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Difference between revisions of "Talk:Dual Booting"

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(mods to boot loader discussion)
 
(Grub 2: new section)
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The option to install a boot loader during PC-BSD installation is no longer present in the GUI, hence the mods to the discussion around recovering from "accidental use" of that previously available option.
 
The option to install a boot loader during PC-BSD installation is no longer present in the GUI, hence the mods to the discussion around recovering from "accidental use" of that previously available option.
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----
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Unsure exactly how/where to fit this in:
 +
 +
==boot0cfg==
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* [http://www.freebsd.org/cgi/man.cgi?query=boot0cfg http://www.freebsd.org/cgi/man.cgi?query=boot0cfg]
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* [http://www.freebsd.org/doc/en/books/handbook/boot.html http://www.freebsd.org/doc/en/books/handbook/boot.html]
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* [http://forums.freebsd.org/showthread.php?t=29099 http://forums.freebsd.org/showthread.php?t=29099]
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From commandline:
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boot0cfg -B ada0
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 +
== Grub 2 ==
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 +
I noticed the section on Grub 2 is a little out of date. The map command is a legacy command. In Grub 2, it was renamed to drivemap. Also, the device names changed slightly in Grub 2: the partitions of the hard drive are counted from '''1''' instead of 0: so, (hd0,msdos1) is the first partition of the first hard drive.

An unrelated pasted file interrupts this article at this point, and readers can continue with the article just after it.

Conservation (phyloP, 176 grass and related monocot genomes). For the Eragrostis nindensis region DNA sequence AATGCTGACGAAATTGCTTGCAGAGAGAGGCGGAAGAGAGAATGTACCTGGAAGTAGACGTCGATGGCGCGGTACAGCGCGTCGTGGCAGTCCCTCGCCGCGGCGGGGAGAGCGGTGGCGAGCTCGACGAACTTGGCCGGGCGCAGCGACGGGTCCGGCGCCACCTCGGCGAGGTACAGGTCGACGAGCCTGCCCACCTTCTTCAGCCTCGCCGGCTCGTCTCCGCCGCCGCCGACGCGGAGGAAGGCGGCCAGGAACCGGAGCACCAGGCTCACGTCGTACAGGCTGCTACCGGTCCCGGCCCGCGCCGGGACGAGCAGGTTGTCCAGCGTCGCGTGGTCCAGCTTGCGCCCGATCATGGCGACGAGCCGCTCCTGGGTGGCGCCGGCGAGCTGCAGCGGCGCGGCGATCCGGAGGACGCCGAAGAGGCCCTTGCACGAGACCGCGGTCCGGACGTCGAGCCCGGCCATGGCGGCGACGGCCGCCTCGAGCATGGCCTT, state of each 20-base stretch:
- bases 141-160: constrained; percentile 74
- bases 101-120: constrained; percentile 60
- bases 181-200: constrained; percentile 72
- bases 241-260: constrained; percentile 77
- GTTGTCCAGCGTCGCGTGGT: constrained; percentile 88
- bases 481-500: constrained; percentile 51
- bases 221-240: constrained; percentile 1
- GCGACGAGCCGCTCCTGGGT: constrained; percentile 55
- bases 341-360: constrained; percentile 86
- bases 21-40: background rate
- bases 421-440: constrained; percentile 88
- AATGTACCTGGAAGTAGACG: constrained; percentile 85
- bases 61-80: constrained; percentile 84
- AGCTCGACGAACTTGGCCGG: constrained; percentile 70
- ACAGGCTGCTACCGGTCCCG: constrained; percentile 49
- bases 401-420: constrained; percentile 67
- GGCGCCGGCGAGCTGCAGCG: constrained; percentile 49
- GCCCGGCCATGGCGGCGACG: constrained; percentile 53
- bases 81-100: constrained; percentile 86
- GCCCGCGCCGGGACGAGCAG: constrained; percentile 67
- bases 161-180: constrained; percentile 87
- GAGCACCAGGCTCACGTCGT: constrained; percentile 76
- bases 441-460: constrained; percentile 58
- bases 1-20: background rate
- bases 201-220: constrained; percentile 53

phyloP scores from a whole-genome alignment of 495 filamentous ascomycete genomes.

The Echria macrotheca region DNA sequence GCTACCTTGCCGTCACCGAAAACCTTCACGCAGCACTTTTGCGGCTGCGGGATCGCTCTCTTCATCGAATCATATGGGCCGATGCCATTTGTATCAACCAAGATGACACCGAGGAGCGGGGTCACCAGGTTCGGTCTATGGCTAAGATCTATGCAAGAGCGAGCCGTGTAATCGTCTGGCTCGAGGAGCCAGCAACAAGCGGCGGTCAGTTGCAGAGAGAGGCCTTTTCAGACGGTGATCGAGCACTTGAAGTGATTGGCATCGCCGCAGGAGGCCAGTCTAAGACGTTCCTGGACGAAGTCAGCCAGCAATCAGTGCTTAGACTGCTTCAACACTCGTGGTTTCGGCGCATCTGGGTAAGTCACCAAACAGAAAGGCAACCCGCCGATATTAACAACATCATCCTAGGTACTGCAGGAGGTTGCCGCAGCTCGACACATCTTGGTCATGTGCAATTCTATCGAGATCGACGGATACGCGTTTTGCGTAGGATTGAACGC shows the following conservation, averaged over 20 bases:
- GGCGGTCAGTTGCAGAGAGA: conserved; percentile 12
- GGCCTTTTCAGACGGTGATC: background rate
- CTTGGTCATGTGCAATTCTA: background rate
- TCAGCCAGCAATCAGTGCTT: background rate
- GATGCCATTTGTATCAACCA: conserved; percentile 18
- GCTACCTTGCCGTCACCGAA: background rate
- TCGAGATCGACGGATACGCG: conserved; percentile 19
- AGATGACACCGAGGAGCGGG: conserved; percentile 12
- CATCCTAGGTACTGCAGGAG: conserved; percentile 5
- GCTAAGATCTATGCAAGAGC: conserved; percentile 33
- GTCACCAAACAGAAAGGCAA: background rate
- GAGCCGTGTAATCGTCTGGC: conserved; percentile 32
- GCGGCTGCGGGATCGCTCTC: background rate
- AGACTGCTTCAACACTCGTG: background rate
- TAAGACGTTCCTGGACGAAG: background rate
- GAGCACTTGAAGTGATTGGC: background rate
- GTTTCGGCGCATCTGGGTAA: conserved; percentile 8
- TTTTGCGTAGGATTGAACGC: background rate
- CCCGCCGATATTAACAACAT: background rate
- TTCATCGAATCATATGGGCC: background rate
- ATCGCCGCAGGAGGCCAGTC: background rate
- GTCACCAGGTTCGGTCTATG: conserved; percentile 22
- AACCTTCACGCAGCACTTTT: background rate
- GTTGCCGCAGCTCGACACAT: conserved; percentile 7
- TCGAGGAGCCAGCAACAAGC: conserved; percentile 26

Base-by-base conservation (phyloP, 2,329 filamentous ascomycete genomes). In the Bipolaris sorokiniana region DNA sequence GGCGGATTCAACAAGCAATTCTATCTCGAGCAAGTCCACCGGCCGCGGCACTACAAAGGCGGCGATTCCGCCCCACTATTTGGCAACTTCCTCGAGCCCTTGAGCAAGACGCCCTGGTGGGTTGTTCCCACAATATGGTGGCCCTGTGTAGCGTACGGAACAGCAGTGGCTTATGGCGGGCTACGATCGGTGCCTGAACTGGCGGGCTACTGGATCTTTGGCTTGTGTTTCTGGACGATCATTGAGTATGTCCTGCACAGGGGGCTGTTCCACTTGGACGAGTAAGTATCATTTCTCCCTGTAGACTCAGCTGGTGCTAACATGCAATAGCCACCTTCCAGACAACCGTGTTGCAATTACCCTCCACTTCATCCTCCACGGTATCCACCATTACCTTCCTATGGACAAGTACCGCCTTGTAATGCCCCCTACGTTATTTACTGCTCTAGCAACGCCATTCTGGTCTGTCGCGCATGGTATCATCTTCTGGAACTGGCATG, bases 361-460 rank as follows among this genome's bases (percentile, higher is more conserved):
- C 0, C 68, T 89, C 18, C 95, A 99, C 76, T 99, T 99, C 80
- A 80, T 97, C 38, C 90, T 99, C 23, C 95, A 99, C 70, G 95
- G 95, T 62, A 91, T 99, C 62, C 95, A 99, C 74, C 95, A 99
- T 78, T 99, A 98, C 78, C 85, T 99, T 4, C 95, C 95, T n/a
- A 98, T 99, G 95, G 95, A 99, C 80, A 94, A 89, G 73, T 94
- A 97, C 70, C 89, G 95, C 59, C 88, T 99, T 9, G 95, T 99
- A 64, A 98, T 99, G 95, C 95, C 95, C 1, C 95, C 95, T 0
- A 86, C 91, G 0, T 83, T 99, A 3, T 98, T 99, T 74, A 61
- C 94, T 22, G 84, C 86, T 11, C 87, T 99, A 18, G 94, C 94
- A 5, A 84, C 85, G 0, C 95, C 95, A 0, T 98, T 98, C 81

+
 +
drivemap isn't actually needed to boot PC-BSD if it's on the second disk, at least for me. My menuentry is something like this:
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 +
<code>menuentry "PC-BSD 9.1" {<br />
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insmod ufs2<br />
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set root=(hd1,msdos1)<br />
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chainloader +1<br />
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}</code><br />

Revision as of 17:42, 1 January 2013

The option to install a boot loader during PC-BSD installation is no longer present in the GUI, hence the mods to the discussion around recovering from "accidental use" of that previously available option.


Unsure exactly how/where to fit this in:

boot0cfg

From commandline:

boot0cfg -B ada0

Grub 2

I noticed the section on Grub 2 is a little out of date. The map command is a legacy command. In Grub 2, it was renamed to drivemap. Also, the device names changed slightly in Grub 2: the partitions of the hard drive are counted from 1 instead of 0: so, (hd0,msdos1) is the first partition of the first hard drive.

drivemap isn't actually needed to boot PC-BSD if it's on the second disk, at least for me. My menuentry is something like this:

menuentry "PC-BSD 9.1" {
insmod ufs2
set root=(hd1,msdos1)
chainloader +1
}

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